Dear Mr Howlett,
My congratulations on your election as MP for Bath. My politics diverge from your party’s – in some cases quite sharply – on many issues, but I’ve been given no reason to think you’re anything other than a good man and a hardworking public servant.
As one of your constituents, I would like to highlight my concerns with two national policy proposals from our new government.
The Conservatives’ plan to replace the Human Rights Act with the British Bill of Rights strikes me as being driven by dogmatic, ideological and even jingoistic objections to Europe rather than by pragmatic concerns, and I am deeply worried that recusing ourselves from a charter that spells out and protects self-evident truths both further isolates us from the rest of the global community and has the potential to expose vulnerable people to harm.
My second concern is with the Communications Data Bill. As someone who works in the technology field, I believe the proposed bill won’t – can’t – achieve its objectives, and that the costs to our society would be too high a price to pay even it did.
I’d be grateful if you’d outline your position on these two issues, and if you support the government’s proposals then I would like to hear your reasoning. If like me you oppose them then I look forward to cheering you on as you do so.
I’m fascinated by Boden, the clothing company, both from an editorial and a business perspective. Almost every time we get an email, catalogue or promotion from them, my wife (who like me works in publishing) and I have cause to comment on how perfectly pitched their editorial sensibilities are, and how well they anticipate the desires of and engage with customers.
To take one tiny example, look at this catalogue for kids’ clothes that just dropped through our letterbox and prompted me to write this.
On the right there’s a bound-in sheet of stickers, with the line “Not all fish live in the water. These ones can go anywhere.” All well and cute, you might say – something that will appeal to a sense of whimsy in a grown-up as well as directly to children – but they’ve taken it one step further; bottom-left it says “These fish also live on the clothes in our catalogue. Can you find them all?”. Genius! That way, they encourage children to scour the catalogue, looking at every item of clothing, and so bringing to bear the full force of pester power on their parents.
Naturally, this will miss the target in many households. It might arrive at households that don’t have kids – the customer intelligence algorithms having been fooled by a one-off order of a child’s dress as a gift, for example – and even in those households that do, the kids might never get their hands on the catalogue, even assuming they wanted to. And I don’t know the cost of these stickers, nor how much difference they’d make to overall sales. Even tracking the ROI would be tricky. But my gut is that it would cost pennies yet generate pounds – and all without being obnoxious. Negligible effort and investment; potentially huge effect.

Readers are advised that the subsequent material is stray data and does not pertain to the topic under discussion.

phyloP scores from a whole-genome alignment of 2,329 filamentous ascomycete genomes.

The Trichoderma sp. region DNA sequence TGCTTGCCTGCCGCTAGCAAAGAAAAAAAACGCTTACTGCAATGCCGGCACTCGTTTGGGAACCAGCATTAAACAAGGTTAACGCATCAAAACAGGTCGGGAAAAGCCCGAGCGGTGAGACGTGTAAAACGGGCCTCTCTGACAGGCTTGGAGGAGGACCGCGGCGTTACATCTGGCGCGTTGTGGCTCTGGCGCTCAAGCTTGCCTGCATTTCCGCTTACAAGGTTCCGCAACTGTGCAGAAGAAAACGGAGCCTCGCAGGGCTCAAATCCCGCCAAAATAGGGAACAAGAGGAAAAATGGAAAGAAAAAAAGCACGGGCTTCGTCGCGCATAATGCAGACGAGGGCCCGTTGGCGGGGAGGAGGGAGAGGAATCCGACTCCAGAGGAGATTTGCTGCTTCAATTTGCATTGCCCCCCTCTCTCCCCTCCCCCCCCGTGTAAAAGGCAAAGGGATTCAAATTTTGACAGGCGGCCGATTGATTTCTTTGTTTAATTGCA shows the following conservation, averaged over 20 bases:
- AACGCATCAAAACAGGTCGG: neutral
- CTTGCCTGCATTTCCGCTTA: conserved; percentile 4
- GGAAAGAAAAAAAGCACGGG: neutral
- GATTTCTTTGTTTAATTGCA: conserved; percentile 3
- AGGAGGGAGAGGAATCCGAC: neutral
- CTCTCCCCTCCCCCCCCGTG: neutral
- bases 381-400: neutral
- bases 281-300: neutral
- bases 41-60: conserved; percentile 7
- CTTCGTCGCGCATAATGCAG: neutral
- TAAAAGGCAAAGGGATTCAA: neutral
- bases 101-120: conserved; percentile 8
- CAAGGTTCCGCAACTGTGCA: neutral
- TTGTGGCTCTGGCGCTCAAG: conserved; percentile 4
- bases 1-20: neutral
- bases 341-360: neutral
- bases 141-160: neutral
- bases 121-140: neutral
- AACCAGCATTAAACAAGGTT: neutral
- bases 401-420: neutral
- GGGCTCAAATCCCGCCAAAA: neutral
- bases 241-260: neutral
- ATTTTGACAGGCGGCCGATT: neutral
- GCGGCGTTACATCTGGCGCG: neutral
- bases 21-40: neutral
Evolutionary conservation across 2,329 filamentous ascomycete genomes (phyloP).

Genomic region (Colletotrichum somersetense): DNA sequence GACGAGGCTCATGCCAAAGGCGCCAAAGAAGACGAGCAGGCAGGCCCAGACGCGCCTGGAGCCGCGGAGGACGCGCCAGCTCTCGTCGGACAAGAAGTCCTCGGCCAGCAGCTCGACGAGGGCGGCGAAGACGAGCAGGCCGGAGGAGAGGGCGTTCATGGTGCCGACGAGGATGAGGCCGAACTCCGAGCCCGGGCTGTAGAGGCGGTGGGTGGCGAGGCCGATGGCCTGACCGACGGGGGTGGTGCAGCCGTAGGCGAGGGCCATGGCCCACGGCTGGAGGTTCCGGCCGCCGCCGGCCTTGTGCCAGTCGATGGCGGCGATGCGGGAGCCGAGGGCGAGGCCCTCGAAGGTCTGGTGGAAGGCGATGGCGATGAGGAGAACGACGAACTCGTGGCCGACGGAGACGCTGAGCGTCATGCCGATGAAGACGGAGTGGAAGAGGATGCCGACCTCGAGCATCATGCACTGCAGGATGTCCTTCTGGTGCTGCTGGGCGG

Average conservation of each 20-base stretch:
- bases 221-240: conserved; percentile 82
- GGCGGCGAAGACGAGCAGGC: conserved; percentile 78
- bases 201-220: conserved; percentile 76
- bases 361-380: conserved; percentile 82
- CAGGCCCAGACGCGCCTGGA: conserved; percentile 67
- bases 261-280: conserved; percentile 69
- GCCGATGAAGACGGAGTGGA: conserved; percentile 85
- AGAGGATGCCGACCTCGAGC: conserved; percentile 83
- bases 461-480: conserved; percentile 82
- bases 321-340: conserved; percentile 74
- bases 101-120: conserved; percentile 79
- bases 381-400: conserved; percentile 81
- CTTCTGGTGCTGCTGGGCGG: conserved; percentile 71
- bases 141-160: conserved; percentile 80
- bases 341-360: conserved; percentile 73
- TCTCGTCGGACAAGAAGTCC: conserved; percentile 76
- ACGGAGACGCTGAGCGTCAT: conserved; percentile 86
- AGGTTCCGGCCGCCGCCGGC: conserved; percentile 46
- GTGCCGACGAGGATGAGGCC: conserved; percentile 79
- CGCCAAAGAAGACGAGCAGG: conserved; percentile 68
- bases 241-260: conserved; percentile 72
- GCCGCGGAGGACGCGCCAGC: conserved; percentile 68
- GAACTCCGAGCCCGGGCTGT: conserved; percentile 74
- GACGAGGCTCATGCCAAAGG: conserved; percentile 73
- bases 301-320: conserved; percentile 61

I’d urge senior-ish publishing folks to become Boden customers to see what it does and how; the lessons might not translate directly, but I’m filled with admiration for its smart engagements with customers and its clever use of techniques we thought we had a monopoly on. What a fascinating place to work.
Predictably, understandably, laudably, the question I’m always asked about my Apple Watch is what I use it for. This presents a tricky social situation.
Some people might as well have asked “Pff! What do you use that overpriced twatbangle for, you gullible first-world bumboy?”
Some ask with doe-eyed, kawaii enthusiasm, wagging their tails like sparkly cartoon puppies, desperate to be told that I use it for EVERYTHING and that it’s AMAZING and that I LOVE IT AND I LOVE YOU AND WOULD YOU LIKE AN ICE CREAM‽ 🍦🌈😍
Some are genuinely curious. They’re open. Interested. Ripe.
My real answer will please none of them. The real answer is that there is no big, spectacular thing that I use my Watch for in the fortnight I’ve had it. All I can offer are personal anecdotes.
The thing that prompted this post happened when I was preparing dinner earlier tonight. I had put some rice on, and when it came to the boil, I turned the heat down to low then lifted my wrist and said “Hey, Siri; set a timer for 10 minutes.” That was it. I didn’t touch the Watch. I didn’t wait till Siri tapped me on the wrist to confirm she was listening. I actually didn’t even check she’d heard me till a few minutes later when I glanced at my wrist to see how long remained on the Complication on my watch face. (That surprised me.)
I don’t like the Apple Watch because it’s overtly impressive. Actually, it’s the opposite. It is – or perhaps more accurately, might just conceivably prove with hindsight to be – one of the first examples of technology whose job is to impress you by its very ignorability.
And nobody who asks me about it wants to hear that.